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John Lanchester: Google Street View, 9 April 2009

... Stendhal said that the novel was ‘a mirror that one walks down a road’, ‘un miroir qu’on promène le long d’un chemin’. Although this maxim is generally agreed to be a masterful summary of the realist project in fiction, it has always brought out a literal streak in me. How much would the mirror show? Wouldn’t everything depend on how big it was? Who would be looking into it? They wouldn’t have much of a view, would they? Is the novelist the person who’s carrying the mirror, or is she standing by the side of the road looking at the mirror, in which case isn’t that a bit passive, given that it’s presumably meant to be her novel? Would the mirror change angle, so you could see more of what was going on? We can all relax ...

Short Cuts

John Lanchester: Life on Mars?, 11 September 2008

... To the naked eye Mars is unmistakeably red, the colour of blood and, by association, of war, and its light fluctuates in intensity as it wanders one way and then back again across the sky. It has been an object of fascination and speculation for all recorded history. Looking through a telescope more than a hundred years ago, Percival Lowell thought he spotted canals on Mars and hypothesised the existence of intelligent life, desperately building canals to fight off the encroaching desert ...

Short Cuts

John Lanchester: Caster Semenya, 8 October 2009

... Sports administration is one of those jobs which have built into them the fact that they attract attention only when things go wrong. A school sports day takes quite a bit of organising; anything bigger, and the complications grow exponentially. Events such as Wimbledon or the World Cup are mechanisms of extraordinary complexity, in which most of the moving parts are human, and these events are, in their way, heroic feats of administration and bureaucracy and man-management – and all that effort just goes to set the stage for the real action ...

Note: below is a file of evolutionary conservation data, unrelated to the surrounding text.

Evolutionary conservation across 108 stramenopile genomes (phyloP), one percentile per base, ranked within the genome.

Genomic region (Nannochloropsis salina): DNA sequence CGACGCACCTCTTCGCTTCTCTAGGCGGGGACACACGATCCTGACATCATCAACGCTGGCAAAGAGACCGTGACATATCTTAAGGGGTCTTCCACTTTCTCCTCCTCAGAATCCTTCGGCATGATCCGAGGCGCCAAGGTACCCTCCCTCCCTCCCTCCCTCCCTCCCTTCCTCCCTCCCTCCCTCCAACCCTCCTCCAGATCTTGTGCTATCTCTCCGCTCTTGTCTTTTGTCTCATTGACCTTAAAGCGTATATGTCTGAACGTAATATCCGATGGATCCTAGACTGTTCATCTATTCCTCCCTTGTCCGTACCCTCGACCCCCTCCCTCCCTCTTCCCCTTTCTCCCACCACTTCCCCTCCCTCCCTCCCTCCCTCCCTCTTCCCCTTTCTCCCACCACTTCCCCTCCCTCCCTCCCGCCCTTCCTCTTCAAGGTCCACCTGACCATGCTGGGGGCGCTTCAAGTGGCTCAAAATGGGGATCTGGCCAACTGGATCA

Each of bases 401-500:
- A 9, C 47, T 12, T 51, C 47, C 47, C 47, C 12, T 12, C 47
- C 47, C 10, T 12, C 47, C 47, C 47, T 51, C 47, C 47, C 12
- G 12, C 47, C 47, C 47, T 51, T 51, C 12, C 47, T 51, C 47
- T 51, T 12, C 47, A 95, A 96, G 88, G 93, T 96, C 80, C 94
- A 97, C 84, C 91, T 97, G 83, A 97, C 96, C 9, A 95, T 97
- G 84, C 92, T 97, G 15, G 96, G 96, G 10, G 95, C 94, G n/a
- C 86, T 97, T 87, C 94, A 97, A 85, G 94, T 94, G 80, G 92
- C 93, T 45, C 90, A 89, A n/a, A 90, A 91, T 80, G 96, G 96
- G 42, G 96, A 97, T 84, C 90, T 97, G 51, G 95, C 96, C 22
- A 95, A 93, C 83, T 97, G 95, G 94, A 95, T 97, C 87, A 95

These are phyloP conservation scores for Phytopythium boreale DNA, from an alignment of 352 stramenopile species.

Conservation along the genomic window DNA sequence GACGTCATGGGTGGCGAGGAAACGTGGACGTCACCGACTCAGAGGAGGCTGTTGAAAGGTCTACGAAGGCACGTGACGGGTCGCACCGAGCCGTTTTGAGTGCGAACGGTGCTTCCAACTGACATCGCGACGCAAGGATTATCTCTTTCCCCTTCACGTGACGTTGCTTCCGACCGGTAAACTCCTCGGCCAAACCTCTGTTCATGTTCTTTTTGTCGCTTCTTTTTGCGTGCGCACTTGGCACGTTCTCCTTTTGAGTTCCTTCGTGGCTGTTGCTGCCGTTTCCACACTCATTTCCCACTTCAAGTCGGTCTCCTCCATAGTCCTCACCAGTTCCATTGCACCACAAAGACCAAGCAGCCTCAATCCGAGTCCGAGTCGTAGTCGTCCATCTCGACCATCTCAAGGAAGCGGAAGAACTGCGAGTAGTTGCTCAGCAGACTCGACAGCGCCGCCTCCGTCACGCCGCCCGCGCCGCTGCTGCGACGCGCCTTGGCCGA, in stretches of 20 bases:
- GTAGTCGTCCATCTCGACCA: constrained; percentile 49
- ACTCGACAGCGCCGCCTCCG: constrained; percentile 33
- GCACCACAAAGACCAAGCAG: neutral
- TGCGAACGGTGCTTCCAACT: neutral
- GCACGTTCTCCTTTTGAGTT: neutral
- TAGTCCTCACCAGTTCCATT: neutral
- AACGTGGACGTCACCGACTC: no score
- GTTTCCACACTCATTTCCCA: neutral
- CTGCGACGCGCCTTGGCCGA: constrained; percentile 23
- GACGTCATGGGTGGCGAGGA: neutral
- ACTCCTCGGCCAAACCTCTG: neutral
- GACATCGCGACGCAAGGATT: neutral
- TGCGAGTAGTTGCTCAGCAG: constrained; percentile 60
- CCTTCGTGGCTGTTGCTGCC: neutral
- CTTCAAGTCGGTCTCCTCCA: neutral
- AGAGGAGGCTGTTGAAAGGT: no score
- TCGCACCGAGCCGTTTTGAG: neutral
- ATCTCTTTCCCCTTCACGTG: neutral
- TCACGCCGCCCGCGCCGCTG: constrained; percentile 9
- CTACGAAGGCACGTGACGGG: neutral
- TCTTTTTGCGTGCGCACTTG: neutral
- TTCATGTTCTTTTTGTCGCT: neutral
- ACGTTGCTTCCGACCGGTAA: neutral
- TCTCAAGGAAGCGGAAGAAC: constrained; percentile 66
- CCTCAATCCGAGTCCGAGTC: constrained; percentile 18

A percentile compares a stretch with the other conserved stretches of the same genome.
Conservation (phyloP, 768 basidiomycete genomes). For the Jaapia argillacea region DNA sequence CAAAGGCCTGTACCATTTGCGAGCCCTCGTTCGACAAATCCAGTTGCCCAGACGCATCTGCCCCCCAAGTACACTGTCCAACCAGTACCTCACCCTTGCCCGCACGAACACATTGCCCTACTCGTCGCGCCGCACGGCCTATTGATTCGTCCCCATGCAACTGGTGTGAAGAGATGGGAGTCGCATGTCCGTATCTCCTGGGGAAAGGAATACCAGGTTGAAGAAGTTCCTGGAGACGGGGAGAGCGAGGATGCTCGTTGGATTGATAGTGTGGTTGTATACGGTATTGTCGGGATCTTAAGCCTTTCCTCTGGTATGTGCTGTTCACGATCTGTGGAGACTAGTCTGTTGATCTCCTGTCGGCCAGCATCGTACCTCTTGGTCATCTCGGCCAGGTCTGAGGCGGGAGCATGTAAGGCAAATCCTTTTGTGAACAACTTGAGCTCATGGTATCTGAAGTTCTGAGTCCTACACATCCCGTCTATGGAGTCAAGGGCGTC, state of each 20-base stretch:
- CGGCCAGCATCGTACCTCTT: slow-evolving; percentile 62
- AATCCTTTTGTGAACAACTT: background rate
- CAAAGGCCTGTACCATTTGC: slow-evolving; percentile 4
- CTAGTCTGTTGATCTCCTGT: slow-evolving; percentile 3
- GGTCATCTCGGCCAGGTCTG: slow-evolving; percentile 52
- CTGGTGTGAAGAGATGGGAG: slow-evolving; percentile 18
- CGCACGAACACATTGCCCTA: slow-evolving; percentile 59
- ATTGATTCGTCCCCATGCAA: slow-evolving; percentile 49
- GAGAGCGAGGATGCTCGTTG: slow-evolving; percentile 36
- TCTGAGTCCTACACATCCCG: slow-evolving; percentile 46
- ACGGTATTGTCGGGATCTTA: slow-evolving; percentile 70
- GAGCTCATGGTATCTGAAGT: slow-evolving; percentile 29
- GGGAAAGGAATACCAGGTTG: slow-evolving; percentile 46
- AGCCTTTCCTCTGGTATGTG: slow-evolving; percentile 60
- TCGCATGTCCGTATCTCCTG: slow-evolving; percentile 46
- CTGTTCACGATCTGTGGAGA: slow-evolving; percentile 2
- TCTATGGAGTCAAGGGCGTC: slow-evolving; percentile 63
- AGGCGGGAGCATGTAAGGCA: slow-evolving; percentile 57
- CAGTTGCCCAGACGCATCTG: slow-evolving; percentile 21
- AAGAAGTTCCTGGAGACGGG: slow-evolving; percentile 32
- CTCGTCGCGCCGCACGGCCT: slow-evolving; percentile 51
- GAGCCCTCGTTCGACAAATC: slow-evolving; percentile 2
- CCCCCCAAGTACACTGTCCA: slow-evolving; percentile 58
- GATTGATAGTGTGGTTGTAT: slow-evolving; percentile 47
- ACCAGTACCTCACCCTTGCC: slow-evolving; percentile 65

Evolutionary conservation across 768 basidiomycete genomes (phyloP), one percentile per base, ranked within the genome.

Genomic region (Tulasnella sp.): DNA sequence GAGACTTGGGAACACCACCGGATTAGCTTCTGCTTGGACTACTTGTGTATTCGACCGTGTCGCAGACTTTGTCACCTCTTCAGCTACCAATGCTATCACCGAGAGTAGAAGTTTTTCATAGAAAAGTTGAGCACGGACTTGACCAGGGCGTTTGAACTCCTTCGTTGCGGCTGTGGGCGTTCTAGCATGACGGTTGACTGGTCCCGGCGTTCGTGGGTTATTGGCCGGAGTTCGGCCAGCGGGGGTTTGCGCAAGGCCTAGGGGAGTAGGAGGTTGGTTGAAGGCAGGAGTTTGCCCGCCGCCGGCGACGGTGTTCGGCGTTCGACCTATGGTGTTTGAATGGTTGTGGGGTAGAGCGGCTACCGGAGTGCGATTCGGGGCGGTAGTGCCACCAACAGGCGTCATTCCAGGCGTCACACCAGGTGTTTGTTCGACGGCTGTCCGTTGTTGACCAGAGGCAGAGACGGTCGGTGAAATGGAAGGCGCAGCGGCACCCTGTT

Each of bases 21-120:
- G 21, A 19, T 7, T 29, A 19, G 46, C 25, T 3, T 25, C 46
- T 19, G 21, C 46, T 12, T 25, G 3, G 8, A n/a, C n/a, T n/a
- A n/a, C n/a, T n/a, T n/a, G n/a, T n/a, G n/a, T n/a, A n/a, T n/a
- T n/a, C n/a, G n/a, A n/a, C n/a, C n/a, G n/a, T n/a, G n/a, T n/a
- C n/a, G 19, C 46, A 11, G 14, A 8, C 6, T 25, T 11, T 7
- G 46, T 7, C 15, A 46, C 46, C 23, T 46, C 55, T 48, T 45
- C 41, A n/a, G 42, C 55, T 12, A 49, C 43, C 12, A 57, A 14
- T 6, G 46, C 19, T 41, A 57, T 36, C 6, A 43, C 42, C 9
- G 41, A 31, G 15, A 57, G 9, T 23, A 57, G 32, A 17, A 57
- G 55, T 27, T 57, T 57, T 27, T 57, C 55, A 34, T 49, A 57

Short Cuts

John Lanchester: Kraft eats Cadbury, 7 January 2010

... When economic times are hard, big companies take the opportunity to eat smaller ones. This process does not respect national boundaries, particularly when an economy is as open to outsiders as Britain’s. This is an old story, so it’s hard to see quite why the prospective takeover of Cadbury by Kraft, the American food conglomerate, has got people going quite as much as it has ...

Short Cuts

John Lanchester: Unlikeabilityfest, 17 February 2011

... Back when I was at university, the only people who ever used the word ‘narrative’ were literature students with an interest in critical theory. Everyone else made do with ‘story’ and ‘plot’. Since then, the n-word has been on a long journey towards the spotlight – especially the political spotlight. Everybody in politics now seems to talk about narratives all the time; even political spin-doctors describe their job as being ‘to craft narratives ...

Short Cuts

John Lanchester: #tevezexcuses, 20 October 2011

... Quantity changes quality, Hegel thought. It’s an observation which proves true in many different contexts, and one of them involves football. I know that I’m far from alone in finding the game much less compelling than I used to, and when I ask myself why, the answer involves two different kinds of quantity. One, there’s so much more of it, on television and everywhere else ...

Short Cuts

John Lanchester: Decoding Hu Jintao, 15 November 2007

... It is not true that the exchange of goods at the end of the Cold War was entirely one-sided. Granted, the Soviet bloc got gangster capitalism, rampant inequality and freeish elections; but we got some things too. Prominent among them has been the utterly choreographed, wholly undemocratic party congress. These were once a derided feature of Communist states ...

Short Cuts

John Lanchester: Ken or Boris?, 10 April 2008